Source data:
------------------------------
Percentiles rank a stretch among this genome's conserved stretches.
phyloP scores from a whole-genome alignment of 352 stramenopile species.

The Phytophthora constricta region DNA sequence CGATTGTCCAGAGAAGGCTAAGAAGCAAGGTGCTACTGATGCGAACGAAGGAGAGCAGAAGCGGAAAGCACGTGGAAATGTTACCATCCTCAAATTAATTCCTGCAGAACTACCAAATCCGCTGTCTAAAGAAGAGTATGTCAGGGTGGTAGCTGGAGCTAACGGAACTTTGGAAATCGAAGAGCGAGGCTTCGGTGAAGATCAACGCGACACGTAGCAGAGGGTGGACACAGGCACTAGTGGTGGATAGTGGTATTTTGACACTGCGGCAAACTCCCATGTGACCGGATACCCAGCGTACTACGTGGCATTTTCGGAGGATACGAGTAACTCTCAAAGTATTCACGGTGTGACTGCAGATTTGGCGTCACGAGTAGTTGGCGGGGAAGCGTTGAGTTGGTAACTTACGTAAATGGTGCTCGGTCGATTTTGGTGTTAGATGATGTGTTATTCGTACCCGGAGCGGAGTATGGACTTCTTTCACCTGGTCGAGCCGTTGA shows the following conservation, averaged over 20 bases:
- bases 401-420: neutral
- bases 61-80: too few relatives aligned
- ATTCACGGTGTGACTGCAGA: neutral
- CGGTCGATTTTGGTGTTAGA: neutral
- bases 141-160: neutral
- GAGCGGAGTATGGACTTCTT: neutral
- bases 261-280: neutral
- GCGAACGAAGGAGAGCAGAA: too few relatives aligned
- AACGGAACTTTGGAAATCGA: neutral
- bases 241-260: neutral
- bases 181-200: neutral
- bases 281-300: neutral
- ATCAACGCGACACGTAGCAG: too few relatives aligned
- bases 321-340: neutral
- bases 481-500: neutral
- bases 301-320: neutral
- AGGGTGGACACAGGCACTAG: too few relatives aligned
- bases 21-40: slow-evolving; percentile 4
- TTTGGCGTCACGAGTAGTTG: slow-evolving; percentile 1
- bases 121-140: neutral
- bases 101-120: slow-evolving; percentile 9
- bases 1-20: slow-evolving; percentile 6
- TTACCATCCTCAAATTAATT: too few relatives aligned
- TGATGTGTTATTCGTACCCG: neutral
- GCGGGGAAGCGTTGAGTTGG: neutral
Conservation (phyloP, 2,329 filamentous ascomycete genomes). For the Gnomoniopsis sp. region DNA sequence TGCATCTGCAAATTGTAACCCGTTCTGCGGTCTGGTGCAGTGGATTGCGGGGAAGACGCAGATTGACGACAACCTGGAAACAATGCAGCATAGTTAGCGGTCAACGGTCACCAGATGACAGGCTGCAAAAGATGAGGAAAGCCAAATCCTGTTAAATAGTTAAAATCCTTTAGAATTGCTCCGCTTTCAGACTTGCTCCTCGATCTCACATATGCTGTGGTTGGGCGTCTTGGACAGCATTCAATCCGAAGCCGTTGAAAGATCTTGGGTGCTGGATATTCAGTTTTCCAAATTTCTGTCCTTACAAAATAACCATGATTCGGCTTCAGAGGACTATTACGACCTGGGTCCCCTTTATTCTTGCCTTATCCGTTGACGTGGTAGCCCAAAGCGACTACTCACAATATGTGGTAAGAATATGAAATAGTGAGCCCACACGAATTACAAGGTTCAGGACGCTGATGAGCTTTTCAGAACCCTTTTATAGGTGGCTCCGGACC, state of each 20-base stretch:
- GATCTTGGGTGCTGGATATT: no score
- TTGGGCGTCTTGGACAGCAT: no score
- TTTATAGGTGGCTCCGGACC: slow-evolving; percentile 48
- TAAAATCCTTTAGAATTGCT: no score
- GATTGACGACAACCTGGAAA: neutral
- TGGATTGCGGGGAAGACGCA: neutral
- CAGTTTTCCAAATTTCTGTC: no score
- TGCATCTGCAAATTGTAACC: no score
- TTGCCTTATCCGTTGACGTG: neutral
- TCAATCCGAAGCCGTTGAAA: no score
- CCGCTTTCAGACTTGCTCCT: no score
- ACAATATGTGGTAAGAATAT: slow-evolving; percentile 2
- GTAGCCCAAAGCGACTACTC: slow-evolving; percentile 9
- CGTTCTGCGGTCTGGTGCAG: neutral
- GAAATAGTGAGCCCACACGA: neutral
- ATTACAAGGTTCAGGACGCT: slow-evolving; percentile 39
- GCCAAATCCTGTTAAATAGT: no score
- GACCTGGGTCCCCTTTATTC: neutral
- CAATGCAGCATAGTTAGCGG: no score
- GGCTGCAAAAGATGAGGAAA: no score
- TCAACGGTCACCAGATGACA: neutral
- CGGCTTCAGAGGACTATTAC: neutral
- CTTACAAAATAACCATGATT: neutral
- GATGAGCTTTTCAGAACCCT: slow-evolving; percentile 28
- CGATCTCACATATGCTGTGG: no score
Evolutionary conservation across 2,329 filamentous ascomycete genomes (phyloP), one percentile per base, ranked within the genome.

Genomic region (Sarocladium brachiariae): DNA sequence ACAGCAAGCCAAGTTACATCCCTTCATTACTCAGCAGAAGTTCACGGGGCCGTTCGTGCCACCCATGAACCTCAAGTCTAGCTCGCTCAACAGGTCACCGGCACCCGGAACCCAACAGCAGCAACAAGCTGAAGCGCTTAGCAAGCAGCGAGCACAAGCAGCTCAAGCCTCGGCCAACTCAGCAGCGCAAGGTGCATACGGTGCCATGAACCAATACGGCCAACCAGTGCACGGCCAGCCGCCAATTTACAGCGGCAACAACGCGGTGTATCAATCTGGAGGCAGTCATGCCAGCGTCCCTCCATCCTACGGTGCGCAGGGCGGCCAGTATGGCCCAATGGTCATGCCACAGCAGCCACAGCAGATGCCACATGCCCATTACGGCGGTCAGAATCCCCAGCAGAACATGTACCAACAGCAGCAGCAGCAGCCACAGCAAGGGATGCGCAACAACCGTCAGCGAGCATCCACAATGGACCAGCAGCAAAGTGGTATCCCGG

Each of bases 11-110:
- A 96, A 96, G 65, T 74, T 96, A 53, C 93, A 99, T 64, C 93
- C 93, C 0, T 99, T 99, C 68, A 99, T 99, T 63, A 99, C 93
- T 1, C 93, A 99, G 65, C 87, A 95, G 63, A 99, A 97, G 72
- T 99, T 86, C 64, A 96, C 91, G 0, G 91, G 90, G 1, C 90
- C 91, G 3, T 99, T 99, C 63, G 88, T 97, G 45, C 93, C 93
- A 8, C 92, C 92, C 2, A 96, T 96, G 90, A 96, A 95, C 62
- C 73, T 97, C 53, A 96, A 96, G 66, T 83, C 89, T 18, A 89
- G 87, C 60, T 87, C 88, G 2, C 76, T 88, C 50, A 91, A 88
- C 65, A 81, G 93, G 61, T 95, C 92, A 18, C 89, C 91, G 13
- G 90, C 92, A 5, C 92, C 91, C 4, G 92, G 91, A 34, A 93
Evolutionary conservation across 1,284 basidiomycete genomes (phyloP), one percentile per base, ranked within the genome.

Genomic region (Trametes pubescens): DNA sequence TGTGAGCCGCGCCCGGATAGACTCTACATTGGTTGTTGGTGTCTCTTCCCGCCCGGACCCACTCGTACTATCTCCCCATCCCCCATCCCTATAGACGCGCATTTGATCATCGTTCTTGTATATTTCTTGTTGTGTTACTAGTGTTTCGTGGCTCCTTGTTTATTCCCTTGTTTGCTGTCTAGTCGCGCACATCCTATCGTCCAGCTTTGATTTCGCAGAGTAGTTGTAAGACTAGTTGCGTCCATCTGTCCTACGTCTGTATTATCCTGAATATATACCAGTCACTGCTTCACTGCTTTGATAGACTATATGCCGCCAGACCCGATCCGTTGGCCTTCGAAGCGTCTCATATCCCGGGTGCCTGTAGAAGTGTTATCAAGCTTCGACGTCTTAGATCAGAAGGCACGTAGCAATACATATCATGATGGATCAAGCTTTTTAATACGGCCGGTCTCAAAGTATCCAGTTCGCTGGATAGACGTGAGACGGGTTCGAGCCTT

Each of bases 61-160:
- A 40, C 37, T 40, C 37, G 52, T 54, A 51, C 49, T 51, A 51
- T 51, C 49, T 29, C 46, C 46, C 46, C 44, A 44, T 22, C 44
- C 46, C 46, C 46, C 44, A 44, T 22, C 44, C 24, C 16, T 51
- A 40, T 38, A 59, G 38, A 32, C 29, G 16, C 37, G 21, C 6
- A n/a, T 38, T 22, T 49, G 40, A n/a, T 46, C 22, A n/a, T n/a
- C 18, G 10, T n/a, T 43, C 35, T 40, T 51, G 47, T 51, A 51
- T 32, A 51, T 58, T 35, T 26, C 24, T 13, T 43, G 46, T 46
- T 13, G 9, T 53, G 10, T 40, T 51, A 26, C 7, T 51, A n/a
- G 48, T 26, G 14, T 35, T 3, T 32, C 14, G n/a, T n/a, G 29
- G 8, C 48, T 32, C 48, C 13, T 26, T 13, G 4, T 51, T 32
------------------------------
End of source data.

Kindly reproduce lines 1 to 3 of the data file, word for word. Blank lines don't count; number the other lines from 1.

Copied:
Percentiles rank a stretch among this genome's conserved stretches.
phyloP scores from a whole-genome alignment of 352 stramenopile species.

The Phytophthora constricta region DNA sequence CGATTGTCCAGAGAAGGCTAAGAAGCAAGGTGCTACTGATGCGAACGAAGGAGAGCAGAAGCGGAAAGCACGTGGAAATGTTACCATCCTCAAATTAATTCCTGCAGAACTACCAAATCCGCTGTCTAAAGAAGAGTATGTCAGGGTGGTAGCTGGAGCTAACGGAACTTTGGAAATCGAAGAGCGAGGCTTCGGTGAAGATCAACGCGACACGTAGCAGAGGGTGGACACAGGCACTAGTGGTGGATAGTGGTATTTTGACACTGCGGCAAACTCCCATGTGACCGGATACCCAGCGTACTACGTGGCATTTTCGGAGGATACGAGTAACTCTCAAAGTATTCACGGTGTGACTGCAGATTTGGCGTCACGAGTAGTTGGCGGGGAAGCGTTGAGTTGGTAACTTACGTAAATGGTGCTCGGTCGATTTTGGTGTTAGATGATGTGTTATTCGTACCCGGAGCGGAGTATGGACTTCTTTCACCTGGTCGAGCCGTTGA shows the following conservation, averaged over 20 bases: